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> I'm working on a case for a client to integrate their printed
> content into their help project and generate multiple outputs. One of
> things they are asking for is examples of other companies out there
> using RoboHelp or another authoring tool the same way. Do any of you
> and if so, can you provide generic information such as what types of
> you generate, etc?
I used to do this at my last company. We originally had the
documentation in RoboHelp, then a client requested printed
documentation, and I'm /far/ too lazy to keep two doc sets updated in
tandem! So I essentially kept the source text in RoboHelp HTML (X5) and
used that to generate both WebHelp and Word docs (which I PDFed).
As I recall, the major issues were:
- Getting all the conditional text appropriately tagged, so that, for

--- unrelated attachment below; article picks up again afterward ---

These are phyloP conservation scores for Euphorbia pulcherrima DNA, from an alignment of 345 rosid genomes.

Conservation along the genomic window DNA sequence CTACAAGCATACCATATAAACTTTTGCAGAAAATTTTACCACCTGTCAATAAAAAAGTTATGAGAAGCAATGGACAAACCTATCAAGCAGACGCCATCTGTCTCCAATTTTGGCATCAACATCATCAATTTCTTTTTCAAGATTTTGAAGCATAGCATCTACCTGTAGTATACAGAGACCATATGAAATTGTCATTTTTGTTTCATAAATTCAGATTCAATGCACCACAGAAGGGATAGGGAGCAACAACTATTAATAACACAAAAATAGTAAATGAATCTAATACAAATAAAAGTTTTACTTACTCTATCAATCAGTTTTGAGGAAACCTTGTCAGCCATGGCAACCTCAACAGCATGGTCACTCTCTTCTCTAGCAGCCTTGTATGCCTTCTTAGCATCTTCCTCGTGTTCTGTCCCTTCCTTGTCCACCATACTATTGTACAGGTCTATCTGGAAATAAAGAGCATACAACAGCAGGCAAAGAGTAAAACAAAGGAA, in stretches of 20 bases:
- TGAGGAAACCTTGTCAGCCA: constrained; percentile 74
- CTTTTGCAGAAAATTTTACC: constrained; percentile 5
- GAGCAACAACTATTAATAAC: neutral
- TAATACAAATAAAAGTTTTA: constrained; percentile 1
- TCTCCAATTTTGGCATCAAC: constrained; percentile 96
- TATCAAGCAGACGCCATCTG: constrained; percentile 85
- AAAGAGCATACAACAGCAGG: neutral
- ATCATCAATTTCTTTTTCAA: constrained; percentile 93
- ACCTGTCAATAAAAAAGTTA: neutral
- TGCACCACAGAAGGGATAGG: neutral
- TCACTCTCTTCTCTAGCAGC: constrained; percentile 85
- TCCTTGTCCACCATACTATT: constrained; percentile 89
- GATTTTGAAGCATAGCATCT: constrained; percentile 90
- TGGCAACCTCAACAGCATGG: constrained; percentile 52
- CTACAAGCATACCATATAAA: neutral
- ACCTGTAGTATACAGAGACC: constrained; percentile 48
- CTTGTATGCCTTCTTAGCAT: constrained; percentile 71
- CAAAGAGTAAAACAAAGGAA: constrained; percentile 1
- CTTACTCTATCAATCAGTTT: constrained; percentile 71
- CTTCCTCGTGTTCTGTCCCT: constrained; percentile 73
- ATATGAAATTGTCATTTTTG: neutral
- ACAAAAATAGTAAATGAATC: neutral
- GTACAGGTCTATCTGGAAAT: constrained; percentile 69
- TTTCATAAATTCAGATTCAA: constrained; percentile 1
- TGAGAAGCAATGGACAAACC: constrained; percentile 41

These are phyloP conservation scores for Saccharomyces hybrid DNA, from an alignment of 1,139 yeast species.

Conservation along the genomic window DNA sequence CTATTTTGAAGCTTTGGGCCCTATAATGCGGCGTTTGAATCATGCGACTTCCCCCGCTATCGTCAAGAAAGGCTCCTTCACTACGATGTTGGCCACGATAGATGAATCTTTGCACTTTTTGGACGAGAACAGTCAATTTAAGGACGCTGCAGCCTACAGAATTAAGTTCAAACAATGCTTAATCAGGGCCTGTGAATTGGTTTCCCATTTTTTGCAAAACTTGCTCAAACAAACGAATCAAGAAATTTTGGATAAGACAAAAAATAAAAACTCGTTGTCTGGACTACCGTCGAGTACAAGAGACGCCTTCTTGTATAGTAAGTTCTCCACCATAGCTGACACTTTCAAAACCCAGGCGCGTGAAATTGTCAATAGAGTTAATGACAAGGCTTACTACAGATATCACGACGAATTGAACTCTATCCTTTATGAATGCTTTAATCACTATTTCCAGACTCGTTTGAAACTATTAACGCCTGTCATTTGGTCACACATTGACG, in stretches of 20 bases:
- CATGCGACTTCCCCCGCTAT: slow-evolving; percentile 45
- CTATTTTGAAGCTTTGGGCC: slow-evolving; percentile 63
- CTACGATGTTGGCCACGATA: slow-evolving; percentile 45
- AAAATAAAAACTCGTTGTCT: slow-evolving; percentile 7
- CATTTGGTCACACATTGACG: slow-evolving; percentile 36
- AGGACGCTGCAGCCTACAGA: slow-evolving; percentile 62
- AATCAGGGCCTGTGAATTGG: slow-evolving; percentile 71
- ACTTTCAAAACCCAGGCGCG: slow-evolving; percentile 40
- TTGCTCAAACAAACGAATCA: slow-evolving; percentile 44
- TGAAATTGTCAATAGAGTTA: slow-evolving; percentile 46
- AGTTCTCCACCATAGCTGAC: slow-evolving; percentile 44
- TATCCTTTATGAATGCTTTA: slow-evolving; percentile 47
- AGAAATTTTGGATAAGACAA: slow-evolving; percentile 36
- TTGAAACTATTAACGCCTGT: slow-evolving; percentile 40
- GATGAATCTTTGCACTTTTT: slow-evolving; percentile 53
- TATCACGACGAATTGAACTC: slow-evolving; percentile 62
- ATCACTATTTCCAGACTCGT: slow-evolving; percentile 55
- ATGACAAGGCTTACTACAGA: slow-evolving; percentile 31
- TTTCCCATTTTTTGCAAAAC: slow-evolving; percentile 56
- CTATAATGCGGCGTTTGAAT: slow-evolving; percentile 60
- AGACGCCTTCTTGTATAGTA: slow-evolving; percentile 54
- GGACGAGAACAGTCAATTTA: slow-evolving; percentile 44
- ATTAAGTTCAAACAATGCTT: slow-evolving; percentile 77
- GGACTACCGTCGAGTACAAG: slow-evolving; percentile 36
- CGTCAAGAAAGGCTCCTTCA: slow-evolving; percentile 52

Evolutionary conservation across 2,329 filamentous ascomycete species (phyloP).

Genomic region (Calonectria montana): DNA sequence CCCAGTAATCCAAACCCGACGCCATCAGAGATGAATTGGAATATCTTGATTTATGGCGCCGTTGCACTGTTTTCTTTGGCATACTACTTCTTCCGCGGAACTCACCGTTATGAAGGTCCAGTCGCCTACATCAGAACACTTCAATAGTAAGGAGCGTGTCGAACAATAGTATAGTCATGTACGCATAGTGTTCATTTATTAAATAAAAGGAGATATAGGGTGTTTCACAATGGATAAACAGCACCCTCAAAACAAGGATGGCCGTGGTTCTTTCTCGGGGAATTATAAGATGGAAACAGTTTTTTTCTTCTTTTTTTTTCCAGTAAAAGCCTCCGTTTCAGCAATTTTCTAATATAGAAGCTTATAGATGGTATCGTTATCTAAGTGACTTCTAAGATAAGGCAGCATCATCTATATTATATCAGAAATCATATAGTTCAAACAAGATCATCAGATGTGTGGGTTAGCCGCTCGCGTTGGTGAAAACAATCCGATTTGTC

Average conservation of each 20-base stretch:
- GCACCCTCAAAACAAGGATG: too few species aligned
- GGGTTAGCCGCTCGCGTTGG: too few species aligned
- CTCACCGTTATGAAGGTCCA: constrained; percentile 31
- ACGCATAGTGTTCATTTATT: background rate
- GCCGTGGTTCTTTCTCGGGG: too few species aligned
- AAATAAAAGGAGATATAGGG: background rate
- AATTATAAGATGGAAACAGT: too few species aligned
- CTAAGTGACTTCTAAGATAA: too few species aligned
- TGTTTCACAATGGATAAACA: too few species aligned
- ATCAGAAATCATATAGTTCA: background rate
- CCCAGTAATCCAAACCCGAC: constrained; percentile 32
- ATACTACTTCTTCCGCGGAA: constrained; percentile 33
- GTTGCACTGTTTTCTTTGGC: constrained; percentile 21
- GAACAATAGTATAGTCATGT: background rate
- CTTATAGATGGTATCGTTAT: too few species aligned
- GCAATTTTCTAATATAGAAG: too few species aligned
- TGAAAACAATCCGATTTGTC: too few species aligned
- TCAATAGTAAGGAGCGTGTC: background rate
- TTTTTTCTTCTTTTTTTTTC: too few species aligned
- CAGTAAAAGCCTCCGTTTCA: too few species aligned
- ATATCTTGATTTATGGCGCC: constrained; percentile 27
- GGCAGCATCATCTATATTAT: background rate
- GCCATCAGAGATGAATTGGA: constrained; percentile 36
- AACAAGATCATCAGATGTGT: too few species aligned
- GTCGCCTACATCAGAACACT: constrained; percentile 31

example, 'related links' sections didn't appear in the Word versions.
- Sorting out the Word template used for conversion; there were a lot of
niggly little issues I had to deal with as they came up.
- Getting RH styles properly mapped to Word styles - see above. This
will be a lot easier if you can alter the style guides for both help and
docs to make them correspond better than mine did!
- Headers and footers: if you don't want RH's default footers, you'll
have to fix 'em yourself manually afterwards.
- Page references: forget it.
- Outline numbered lists: I can't remember what was wrong with them, but
I do remember that I was forever fixing them.
- Tables: needed reformatting.
- RH suddenly complaining that my beautiful, painstakingly-created Word
template was corrupt. Oh, how I laughed.
It would take me about two hours to fix up the 250-page Word doc that RH
generated, but I suspect that time could be cut somewhat with clever use
of Word macros. For minor changes close to the ship date I'd just make
the changes in two places at once and suck up the duplicated effort.
In short: it wasn't perfect, but it was /way/ better than no
single-sourcing at all.
Senior Technical Author
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